"We'll need to continue getting people out of town before we can clear up the weather," the hawk angel told me. "I'll see to correcting what damage I can. Nadia, you should go home. You won't be able to rest with the town in its current state, but do whatever keeps you calm and relaxed. That will help reduce the lingering effects of this attack."
I nodded. "I'll do that, then. Dora, do you mind sticking with me a little longer?"
The mouse smiled up at me. "I'll be happy to. Come on, we can talk about baking or reading or walking, whatever you want."
Monday, May 27
I had a breakfast of waffles and jam while I watched the news on TV. I felt like things were right again, but also felt nervous still. Given what happened, I wasn't the only one who was shocked. It was the major story on the news, the first report they had. "Yesterday, a series of strange events had tragic consequences in the town of Verdant, where they were holding an open flower festival weekend. Loki had compromised the town's security by confusing reports within the train service and the police force about how many visitors were in town. More people were allowed in than was planned for, leading to the town's structure to become greatly weakened.
"Thanks to the actions of the town's anchor Nadia as well as several other alert citizens, Verdant's structure did not suffer a breakdown or an invasion of mist. However, it was stressed enough that the authority of the realm's rules was broken for about twenty minutes, during which Loki could have attacked citizens directly. Instead, Einziel drew Loki away from the crowds. Their battle left both badly injured.
"The Chime City hospital reports that Einziel's wounds have started healing, but that he will be weakened while he recovers. The angel is being kept in the hospital's care, with limited visitors. According to the most recent reports, the structural integrity of Verdant and neighboring towns has been restored to full. However, it is unknown where Loki is at this time. People are still advised to steer clear of him; he will be just as dangerous while injured."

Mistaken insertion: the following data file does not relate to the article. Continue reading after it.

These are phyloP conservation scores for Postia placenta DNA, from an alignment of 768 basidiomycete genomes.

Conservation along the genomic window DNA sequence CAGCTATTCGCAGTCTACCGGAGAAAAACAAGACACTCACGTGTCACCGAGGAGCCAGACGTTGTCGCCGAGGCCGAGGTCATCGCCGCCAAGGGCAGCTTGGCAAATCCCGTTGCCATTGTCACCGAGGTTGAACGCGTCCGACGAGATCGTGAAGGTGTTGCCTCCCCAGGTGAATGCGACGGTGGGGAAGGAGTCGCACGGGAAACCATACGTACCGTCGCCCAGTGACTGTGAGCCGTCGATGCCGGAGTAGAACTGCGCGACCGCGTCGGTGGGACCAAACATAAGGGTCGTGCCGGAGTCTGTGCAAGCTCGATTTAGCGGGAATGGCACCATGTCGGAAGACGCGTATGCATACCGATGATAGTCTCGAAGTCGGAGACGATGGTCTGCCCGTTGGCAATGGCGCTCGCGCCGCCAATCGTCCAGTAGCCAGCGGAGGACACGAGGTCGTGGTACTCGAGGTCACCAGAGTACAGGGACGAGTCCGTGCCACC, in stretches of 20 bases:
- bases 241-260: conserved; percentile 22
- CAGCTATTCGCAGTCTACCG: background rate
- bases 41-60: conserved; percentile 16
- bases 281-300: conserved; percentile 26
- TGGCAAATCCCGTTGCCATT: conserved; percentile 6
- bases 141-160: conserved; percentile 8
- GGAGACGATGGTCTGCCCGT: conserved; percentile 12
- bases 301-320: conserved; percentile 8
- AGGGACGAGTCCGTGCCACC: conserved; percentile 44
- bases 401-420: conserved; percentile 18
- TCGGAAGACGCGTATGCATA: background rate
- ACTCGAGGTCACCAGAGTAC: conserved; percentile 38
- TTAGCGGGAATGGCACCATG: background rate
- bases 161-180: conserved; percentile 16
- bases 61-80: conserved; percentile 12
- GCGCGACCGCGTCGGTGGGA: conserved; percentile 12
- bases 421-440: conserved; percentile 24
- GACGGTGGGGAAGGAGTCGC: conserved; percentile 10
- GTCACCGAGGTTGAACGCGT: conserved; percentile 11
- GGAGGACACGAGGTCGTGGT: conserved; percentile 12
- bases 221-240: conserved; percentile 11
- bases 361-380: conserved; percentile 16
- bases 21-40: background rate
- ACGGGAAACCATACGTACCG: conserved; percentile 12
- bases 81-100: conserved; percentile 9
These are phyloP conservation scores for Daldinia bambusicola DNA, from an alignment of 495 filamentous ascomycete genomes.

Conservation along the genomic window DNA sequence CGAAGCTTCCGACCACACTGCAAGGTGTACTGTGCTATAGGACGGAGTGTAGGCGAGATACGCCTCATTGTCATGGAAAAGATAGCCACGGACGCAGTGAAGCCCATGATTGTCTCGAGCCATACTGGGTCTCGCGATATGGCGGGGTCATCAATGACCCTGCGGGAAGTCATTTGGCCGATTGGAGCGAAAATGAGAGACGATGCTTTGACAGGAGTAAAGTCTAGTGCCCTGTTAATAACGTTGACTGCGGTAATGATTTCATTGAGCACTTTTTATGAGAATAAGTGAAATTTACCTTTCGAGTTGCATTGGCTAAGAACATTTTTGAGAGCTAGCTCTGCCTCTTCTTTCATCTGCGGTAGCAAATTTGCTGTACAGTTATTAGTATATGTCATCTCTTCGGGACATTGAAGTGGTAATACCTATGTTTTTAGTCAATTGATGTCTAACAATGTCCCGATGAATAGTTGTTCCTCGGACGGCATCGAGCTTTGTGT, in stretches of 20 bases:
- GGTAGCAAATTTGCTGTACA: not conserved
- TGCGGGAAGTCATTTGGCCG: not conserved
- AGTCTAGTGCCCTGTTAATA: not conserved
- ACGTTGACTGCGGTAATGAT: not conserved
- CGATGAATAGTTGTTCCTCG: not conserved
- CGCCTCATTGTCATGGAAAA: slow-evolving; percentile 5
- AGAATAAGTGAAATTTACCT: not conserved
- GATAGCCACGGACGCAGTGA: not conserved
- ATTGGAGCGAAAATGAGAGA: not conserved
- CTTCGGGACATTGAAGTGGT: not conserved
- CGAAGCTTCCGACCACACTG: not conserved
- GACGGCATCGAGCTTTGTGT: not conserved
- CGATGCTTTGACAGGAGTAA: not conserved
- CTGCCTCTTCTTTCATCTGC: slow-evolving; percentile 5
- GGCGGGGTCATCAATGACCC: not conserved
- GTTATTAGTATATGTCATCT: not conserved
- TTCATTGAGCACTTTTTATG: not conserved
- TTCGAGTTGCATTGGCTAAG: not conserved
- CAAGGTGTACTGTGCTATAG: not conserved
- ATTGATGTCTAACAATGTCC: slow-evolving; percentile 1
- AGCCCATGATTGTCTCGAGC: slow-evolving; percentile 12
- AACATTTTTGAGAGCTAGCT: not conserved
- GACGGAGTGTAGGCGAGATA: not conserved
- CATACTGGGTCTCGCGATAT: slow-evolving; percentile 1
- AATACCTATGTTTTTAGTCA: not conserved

Maybe even more so, since if anyone disturbed him at this time, Loki would likely seek them out for revenge when he was well. After I finished eating, I put the dishes in the dishwasher and left the house to walk around town. There were still a great many flower petals on the ground, but the weather was normal and sunny again. But while I was pushing the flower petals around with my feet, I noticed a distinct lack of green on the ground. Many of the gardens I saw on my walk had only taken a little damage from the traffic, but the grass seemed to have suffered greatly. There was very little of it left.
I went into town hall to speak with Tortimer about it. Helen was in talking with him; the lizard smiled and waved to me as I came into the office. "Good morning, sprout!" Tortimer said cheerily. "How're you feeling today?"
"Better than yesterday, although I still feel a little unsettled and jittery," I said, taking the seat offered. "I hope I'm not interrupting you, but I noticed on my morning walk that there isn't a lot of grass around."
Tortimer nodded slowly. "Yes, I saw that too from my windows. Foot traffic does erode the grass, but most of the time it grows back fast enough that you don't notice. I expected to lose some of it, although it seems rather severe from what I saw."
"I could look up the numbers, but from the fatigued feel of the atmosphere, I think the grass took a bigger hit than the overcrowding could do," Helen said.
"Is there grass seed and fertilizer we can buy to restore it?" I asked.
From the look on his face, I could tell that this wasn't going to be easy. "Yes, but it's in such low demand that there isn't much of the commercial seeds produced. The first grasses grown that way tend to be delicate before they establish themselves. We'd have to be careful to stick to established paths for the first couple of months."
"Do we have the funds to do that?" I asked, giving a glance at Helen. "We were focusing on getting the library."